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K5 is a little robot from California who just finished a big-time internship in New York City. And he certainly didn’t have an easy time of it.

At five-foot-two and 420 pound, K5 is less Robocop and more R2D2. His family is Knightscope incorporated out of Mountain View California. After the Sandy Hook tragedy, Knightscope began to produce weatherproof sentry and surveillance robots. K5 has four wide-angle video cameras and an infrared camera. He also sports a helpful button to call emergency services.

K5 has been out and about since 2015, learning how to patrol and move around humans. During an outing to a mall in 2016, he accidentally bumped into a human toddler and knocked them over. But with K5’s top speed of 3 mph, no one got hurt. And after eight more years of practice moving around humans, K5 landed his first job. Well, more of an internship actually.

New York City’s Mayor, Eric Adams, asked K5 to come help with patrols on a “trial” basis. He started K5 right off in the Times Square subway stop, which is one of the busiest on the planet. He said K5’s main job would be to make the rounds on the mezzanine level from midnight to six AM, focusing on the security camera blindspots, and recording video that authorities could review in case of a crime or other emergency. K5 doesn’t record any audio, use any facial recognition technology, or stream any video in real time.

K5 didn’t make any friends in New York City. And he made a few enemies. Albert Cahn, executive director of the Surveillance Technology Oversight Project, called him a “trash can on wheels.” Which is a bit mean for a professional disagreement if you ask me.

Even the mayor, who was supposedly K5’s buddy, bragged to everyone that he was only paying the little robot nine dollars an hour. For some reason he specified, “This is below minimum wage,” and added that he gave the robot, “No bathroom breaks. No meal breaks.”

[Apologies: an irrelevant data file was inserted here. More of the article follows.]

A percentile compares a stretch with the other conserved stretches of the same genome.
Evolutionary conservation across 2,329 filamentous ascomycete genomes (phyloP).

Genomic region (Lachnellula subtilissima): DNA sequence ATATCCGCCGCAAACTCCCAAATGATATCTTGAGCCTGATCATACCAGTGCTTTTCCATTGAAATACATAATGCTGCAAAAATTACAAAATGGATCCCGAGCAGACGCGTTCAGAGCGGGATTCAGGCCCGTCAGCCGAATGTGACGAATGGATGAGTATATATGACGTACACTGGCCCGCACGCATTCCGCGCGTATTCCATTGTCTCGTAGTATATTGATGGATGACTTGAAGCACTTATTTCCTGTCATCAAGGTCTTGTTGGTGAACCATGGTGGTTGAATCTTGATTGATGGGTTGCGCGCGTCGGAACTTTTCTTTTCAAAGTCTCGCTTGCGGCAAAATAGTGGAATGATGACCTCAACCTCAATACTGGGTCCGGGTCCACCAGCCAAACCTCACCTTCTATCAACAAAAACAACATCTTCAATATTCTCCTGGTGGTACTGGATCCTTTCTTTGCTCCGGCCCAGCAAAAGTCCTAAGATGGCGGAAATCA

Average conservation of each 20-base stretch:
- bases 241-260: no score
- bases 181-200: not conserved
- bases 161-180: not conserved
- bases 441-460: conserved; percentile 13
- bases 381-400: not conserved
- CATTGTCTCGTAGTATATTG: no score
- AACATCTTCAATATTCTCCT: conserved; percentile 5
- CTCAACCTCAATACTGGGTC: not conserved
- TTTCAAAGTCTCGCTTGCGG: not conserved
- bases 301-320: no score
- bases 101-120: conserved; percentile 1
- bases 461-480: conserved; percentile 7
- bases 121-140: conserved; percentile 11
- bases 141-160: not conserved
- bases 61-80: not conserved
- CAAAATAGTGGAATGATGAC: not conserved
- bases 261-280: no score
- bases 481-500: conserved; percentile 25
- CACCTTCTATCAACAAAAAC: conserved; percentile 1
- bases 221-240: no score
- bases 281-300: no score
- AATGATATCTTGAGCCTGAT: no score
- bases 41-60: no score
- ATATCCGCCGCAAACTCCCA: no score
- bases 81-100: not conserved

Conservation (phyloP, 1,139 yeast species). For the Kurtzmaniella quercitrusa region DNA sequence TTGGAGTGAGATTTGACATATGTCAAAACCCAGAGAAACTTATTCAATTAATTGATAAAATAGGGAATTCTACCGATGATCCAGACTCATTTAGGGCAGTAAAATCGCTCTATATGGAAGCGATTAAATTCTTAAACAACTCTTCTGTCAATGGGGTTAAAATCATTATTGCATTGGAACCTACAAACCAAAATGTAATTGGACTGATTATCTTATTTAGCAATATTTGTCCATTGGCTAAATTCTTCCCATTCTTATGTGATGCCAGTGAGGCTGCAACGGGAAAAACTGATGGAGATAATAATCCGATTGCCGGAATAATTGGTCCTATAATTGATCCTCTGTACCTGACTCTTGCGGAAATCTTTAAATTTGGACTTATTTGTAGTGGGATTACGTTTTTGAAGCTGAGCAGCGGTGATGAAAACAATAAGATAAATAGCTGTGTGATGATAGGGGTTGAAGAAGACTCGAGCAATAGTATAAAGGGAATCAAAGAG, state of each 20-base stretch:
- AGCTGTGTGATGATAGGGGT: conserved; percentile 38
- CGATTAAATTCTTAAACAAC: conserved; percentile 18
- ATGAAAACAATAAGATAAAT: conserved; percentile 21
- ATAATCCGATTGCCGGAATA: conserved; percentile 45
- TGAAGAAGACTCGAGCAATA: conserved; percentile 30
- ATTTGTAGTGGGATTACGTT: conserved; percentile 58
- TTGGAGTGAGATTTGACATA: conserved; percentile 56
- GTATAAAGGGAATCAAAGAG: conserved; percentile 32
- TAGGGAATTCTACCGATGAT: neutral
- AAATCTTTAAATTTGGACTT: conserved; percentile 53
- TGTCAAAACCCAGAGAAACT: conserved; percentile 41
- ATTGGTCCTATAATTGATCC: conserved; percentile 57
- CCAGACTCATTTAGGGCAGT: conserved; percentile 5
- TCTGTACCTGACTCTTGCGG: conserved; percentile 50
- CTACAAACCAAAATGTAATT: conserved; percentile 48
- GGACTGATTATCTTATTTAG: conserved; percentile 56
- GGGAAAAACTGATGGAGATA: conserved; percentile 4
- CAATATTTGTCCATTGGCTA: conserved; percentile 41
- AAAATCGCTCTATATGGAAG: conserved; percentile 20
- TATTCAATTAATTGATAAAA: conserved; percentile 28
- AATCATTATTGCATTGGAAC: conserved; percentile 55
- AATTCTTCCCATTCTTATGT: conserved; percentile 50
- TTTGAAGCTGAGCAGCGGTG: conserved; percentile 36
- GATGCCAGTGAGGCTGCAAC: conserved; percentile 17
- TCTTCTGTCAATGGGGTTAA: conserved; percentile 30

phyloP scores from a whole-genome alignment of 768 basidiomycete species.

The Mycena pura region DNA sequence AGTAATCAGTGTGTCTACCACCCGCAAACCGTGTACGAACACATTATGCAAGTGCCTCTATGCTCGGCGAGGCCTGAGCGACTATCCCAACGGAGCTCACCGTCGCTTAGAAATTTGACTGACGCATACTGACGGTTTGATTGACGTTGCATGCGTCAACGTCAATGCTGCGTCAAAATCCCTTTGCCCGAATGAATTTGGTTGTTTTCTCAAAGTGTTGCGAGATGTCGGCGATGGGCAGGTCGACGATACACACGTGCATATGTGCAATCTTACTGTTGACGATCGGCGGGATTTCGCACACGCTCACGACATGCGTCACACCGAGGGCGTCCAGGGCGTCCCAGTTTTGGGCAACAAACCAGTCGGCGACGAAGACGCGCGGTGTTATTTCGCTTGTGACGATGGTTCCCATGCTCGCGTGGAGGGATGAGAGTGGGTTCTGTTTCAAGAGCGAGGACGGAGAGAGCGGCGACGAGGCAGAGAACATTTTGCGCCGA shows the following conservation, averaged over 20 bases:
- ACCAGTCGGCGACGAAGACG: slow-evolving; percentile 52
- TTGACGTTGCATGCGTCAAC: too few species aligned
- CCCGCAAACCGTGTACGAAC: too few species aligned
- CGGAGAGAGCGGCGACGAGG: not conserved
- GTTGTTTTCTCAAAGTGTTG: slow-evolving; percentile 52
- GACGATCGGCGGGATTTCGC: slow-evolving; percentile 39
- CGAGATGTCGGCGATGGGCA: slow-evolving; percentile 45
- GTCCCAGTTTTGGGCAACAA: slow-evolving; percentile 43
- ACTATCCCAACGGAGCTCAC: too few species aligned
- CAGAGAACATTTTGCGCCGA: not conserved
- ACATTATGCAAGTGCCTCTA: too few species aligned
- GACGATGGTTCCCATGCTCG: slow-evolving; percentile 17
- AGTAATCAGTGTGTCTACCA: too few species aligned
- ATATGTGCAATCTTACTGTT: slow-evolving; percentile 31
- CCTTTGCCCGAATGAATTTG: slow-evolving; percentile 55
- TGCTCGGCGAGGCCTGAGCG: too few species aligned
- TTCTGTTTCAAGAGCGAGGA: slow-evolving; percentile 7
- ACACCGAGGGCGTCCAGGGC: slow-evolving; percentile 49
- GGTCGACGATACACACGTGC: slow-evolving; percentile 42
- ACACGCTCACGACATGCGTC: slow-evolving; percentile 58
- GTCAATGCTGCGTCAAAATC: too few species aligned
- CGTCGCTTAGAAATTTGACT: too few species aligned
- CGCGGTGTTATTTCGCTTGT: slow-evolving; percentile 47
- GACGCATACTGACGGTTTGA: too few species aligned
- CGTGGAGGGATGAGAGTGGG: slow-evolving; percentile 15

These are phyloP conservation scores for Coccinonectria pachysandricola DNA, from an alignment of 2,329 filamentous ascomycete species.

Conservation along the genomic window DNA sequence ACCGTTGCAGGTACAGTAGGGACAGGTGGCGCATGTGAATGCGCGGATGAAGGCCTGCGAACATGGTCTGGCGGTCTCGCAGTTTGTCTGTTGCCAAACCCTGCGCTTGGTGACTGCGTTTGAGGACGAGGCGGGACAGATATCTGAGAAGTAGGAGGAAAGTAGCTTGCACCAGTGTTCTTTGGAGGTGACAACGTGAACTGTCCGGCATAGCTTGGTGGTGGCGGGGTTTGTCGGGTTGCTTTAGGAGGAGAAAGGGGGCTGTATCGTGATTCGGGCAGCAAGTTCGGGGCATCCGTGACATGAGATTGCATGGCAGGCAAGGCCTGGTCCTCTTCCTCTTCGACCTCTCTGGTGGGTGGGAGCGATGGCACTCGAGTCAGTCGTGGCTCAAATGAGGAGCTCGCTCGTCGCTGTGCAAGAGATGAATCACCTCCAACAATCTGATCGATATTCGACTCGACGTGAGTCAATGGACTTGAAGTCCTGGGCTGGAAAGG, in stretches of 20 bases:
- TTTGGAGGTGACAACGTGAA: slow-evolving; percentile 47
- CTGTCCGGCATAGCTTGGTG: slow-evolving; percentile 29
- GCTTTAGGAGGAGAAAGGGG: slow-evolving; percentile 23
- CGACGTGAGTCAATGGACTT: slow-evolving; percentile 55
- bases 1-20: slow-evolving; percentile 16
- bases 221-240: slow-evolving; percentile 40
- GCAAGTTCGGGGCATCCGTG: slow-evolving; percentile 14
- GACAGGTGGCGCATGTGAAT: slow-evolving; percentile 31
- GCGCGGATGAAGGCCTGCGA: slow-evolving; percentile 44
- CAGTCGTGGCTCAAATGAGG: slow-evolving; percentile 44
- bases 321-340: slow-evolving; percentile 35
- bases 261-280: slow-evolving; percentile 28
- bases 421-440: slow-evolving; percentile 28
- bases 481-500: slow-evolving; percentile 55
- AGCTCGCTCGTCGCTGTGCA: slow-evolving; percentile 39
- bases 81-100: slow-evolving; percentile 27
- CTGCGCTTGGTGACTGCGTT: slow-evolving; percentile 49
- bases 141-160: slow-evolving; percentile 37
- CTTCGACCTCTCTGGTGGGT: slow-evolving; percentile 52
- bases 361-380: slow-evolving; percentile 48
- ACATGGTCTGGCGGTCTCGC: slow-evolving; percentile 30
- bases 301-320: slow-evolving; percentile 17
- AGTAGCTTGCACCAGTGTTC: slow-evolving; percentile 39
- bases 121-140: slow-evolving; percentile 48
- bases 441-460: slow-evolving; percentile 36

With publicity like that, I doubt other members of the police force were very happy K5 was there.

K5’s beat was a tough gig. K5 can only patrol for 2.5-3 hours before needing to spend 20-30 minutes on a charger, so he broke his nightly patrols into “shifts.” At the beginning of his trial period, he wasn’t allowed to patrol unless he had NYPD officers walking along behind him. And its unclear how often these officers even let K5 do his job.

They certainly didn’t make a habit of letting the little robot out during the day. A construction worker who often saw K5 at the Times Square station said the police “never let it do anything…They could at least walk it down the hallway.”

A knightscope K5 patrol robot in the NYC subway wearing NYPD police colors.
Knightscope K5 | Timothy A. Clary/AFP via Getty Images

The police did set K5’s charger up inside an empty storefront in the subway station. But witnesses say there were soon piles of cardboard boxes piled up around the little robot. After months living below ground with no one bothering to clean him, he was covered in dust.

Whatever K5’s shifts actually looked like, his underpaid internship “lease” got extended and extended. What began as a two month gig in September continued through December, March, and into February–with no promotion. Then in early February, the mayor cut the little robot loose without so much as a thanks.

So K5 joins the droves of Gen Zers who tried to break into a good job in NYC, just to be dismissed after an internship. But at least now he gets to go home to sunny California.

Next, meet the NYC robots that are ticketing loud cars, or see K5’s dad take him on the news in the video below: